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Bird-life on the Sangkar River

Some photographs of bird-life on the Sangkar River on our boat journey between Siem Reap and Battambang on our Cambodia Overland Tour

A few photos of some of the spectacular bird-life on the Sangkar River we’ve come across on recent boat trips down from Siem Reap to Battambang. (Would have a lot more for you but since it’s tricky getting sharp shots of fast-moving birds from a heavily vibrating boat we had to delete most of them!?) The Sangkar River begins in the mountains to the south of Battambang and flows through the provincial capital of the same name, through stretches of Battambang and Siem Reap Provinces before emerging into the southwest corner of the vast Tonle Sap Lake. Much of the latter part of the river’s course is through seasonally flooded, relatively pristine, marshland and ‘flooded forest.

Bird-life on the Sangkar River. Asian open-billed stork
Asian open-billed stork

In this astonishing and still little known environment superlatives abound: Tonle Sap is the largest freshwater lake in Southeast Asia (2,500 sq kilometres in the dry season to 12,000 in the wet season), the largest freshwater swamp habitat in Southeast Asia, the most important waterbird habitat in Southeast Asia, has the largest colonies of endangered waterbirds in Southeast Asia and so-on!

Bird-life on the Sangkar River. Lesser cormorant
Lesser cormorant

The area of flooded forest to the east of the river’s mouth, as it joins, the lake forms Prek Toal Bird Sanctuary – home to no less than 7 globally threatened species with; the world’s largest colonies of Oriental Darters, Spot-billed Pelicans and Greater Adjutants and Southeast Asia’s largest colonies of Black-hooded Ibis, Lesser Adjutants, Painted Storks and only colony of Milky Storks.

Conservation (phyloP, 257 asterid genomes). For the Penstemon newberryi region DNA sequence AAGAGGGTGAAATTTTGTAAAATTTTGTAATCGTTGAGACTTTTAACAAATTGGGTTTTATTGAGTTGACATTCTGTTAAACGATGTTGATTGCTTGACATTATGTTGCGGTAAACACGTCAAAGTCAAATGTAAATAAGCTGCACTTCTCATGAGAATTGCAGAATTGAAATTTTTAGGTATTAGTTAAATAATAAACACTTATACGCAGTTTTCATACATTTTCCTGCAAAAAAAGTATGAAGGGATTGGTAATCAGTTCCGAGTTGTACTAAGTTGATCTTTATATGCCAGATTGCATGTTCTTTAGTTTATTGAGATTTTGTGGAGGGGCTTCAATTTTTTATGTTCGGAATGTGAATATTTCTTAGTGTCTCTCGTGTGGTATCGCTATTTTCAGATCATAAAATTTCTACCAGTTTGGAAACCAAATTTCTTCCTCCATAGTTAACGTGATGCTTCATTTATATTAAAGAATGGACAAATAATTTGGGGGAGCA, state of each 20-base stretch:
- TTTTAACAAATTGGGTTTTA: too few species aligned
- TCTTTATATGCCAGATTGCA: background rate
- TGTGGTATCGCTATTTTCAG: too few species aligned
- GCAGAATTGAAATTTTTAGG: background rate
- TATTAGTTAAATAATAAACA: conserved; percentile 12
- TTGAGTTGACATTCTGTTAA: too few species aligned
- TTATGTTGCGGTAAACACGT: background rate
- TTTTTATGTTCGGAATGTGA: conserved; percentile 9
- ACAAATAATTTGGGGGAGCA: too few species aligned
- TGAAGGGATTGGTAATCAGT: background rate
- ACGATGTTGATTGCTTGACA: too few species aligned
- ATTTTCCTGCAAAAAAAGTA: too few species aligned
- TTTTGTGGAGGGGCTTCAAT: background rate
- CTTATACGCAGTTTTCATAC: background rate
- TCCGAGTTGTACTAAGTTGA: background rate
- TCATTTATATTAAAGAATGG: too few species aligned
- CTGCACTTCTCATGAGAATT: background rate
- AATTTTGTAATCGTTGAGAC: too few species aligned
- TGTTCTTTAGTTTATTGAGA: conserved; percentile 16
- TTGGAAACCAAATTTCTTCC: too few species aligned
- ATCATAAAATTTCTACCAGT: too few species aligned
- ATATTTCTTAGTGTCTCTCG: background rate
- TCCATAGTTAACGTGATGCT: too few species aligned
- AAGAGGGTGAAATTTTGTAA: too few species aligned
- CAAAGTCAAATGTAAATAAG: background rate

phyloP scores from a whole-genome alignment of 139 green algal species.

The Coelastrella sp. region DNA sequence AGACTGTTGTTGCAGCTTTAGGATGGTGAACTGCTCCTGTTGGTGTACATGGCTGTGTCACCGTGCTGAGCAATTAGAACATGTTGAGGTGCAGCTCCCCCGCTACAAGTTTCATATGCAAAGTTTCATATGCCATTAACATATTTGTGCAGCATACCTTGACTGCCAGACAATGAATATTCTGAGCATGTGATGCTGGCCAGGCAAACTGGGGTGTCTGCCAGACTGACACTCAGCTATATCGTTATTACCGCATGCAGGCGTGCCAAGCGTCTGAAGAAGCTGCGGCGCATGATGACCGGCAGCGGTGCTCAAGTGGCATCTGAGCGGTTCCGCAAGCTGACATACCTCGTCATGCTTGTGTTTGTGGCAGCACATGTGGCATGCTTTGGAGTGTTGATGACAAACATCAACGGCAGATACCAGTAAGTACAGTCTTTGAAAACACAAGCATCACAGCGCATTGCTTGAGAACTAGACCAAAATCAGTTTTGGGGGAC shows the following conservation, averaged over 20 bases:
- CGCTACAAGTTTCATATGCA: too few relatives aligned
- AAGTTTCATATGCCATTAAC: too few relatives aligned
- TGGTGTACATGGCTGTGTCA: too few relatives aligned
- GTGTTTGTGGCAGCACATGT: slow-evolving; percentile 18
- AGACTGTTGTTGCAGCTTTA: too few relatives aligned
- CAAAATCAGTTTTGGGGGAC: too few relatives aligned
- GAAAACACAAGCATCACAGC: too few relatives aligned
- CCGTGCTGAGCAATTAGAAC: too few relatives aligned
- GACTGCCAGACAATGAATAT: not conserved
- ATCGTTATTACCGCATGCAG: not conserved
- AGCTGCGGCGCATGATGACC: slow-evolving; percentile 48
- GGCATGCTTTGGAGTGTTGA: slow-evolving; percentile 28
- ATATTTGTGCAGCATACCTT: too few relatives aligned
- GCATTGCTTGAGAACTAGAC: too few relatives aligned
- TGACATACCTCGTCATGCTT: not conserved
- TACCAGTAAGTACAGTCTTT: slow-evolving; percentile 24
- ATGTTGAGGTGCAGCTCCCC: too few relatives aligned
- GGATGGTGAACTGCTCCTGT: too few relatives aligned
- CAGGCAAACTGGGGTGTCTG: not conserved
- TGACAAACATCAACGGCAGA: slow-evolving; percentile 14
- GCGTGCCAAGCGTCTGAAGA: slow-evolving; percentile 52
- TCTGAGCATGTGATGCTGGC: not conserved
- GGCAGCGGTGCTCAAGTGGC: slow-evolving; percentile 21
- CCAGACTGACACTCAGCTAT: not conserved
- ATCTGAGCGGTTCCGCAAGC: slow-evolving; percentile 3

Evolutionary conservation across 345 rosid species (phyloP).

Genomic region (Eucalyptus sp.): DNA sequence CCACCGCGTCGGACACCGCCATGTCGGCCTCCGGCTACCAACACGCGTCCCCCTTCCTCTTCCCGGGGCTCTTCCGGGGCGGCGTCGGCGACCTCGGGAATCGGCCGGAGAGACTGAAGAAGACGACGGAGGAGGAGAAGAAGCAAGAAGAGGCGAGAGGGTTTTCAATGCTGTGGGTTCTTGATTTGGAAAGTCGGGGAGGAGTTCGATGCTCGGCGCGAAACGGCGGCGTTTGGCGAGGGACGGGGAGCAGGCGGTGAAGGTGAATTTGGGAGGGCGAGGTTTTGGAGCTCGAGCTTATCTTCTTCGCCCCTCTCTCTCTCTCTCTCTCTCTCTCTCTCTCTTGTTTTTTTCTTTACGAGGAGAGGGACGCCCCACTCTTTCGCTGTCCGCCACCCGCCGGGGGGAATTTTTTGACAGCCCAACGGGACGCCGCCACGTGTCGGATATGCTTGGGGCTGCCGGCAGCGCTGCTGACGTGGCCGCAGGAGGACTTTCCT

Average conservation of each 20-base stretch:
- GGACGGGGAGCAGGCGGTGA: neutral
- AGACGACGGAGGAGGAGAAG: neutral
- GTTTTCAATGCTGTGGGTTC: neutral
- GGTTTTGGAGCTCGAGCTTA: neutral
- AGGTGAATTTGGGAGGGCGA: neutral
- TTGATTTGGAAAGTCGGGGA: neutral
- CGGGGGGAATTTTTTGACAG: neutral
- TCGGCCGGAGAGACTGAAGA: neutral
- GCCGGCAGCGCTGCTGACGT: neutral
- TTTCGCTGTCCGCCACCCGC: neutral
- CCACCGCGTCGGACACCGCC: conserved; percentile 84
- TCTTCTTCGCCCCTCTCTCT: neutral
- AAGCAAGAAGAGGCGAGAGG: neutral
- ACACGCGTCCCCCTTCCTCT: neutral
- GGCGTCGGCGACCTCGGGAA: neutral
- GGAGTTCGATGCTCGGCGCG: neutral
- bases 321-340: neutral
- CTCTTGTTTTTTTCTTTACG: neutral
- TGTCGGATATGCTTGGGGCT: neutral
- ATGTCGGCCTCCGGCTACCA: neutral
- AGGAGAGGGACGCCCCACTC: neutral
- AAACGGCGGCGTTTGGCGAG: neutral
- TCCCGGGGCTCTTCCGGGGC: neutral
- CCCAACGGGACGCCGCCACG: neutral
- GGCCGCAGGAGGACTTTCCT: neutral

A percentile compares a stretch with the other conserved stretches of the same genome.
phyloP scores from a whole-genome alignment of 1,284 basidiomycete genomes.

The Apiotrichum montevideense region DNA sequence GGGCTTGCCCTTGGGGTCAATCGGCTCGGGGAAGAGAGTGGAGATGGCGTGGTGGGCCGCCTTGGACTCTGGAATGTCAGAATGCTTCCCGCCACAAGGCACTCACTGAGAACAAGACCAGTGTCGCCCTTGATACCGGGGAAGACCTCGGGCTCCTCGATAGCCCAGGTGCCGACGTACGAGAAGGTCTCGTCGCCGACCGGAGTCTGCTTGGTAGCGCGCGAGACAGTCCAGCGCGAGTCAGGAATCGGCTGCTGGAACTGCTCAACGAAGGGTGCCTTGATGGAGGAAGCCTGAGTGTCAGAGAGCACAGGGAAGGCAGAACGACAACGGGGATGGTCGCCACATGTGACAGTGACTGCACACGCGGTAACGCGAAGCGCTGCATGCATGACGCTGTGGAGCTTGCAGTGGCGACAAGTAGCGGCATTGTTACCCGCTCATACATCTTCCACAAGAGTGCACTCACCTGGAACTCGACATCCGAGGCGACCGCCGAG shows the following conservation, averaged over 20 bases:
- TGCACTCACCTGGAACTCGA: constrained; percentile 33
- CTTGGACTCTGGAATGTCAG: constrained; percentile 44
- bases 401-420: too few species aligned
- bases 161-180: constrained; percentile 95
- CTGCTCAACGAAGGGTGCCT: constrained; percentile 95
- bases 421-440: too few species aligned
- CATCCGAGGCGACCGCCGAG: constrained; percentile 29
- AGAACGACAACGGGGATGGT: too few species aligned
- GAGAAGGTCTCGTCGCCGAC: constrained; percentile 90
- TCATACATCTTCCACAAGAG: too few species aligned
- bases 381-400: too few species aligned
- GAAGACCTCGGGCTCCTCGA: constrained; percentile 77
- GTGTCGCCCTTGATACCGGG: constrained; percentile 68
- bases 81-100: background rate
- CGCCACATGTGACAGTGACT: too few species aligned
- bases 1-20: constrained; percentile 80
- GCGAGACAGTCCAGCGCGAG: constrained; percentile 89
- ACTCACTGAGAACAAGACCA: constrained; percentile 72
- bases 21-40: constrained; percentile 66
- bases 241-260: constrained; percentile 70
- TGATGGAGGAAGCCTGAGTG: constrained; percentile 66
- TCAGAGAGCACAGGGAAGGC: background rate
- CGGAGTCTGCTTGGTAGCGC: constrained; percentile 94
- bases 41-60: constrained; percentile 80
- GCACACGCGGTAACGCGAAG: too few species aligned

Spot-billed Pelican
Spot-billed Pelican
Pair of Pelicans on the Sangkar River
Pair of Pelicans on the Sangkar River

Other common water-birds include huge flocks of Asian Open-billed Storks, Greater and Lesser Cormorants, Lesser, Intermediate and Great Egrets whilst further upstream you’ll encounter Brahminy Kites, Black-shouldered Kites, Grey-headed Fish-eagles and perhaps even Marsh-harriers.

The rare Oriental Darter
The rare Oriental Darter

Spectacular Pied Kingfishers, Blue-tailed Bee-eaters and the long-tailed Malkohas are also common sightings and indeed most of the above-listed species can be easily spotted sitting in the comfort of our own boat so…..wellies and anoraks not required!

Pied Kingfisher
Pied Kingfisher

The winter months when many water-birds migrate from Manchuria and Siberia are best but there’s plenty of avian activity all year round. Following this bird-life on the Sangkar River we’ll look at some of the fascinating human activity and landscapes along the river in our next posts while, just for a giggle, we’ll draw your attention to our Stuck on the Sangkar tale too!

The amazing boat journey from Siem Reap to Battambang is featured in the following tours: Indochina Adventure, Ruined Cities and Tropical islands, Cambodia Overland and our photography special, Images of Cambodia.

Cheers!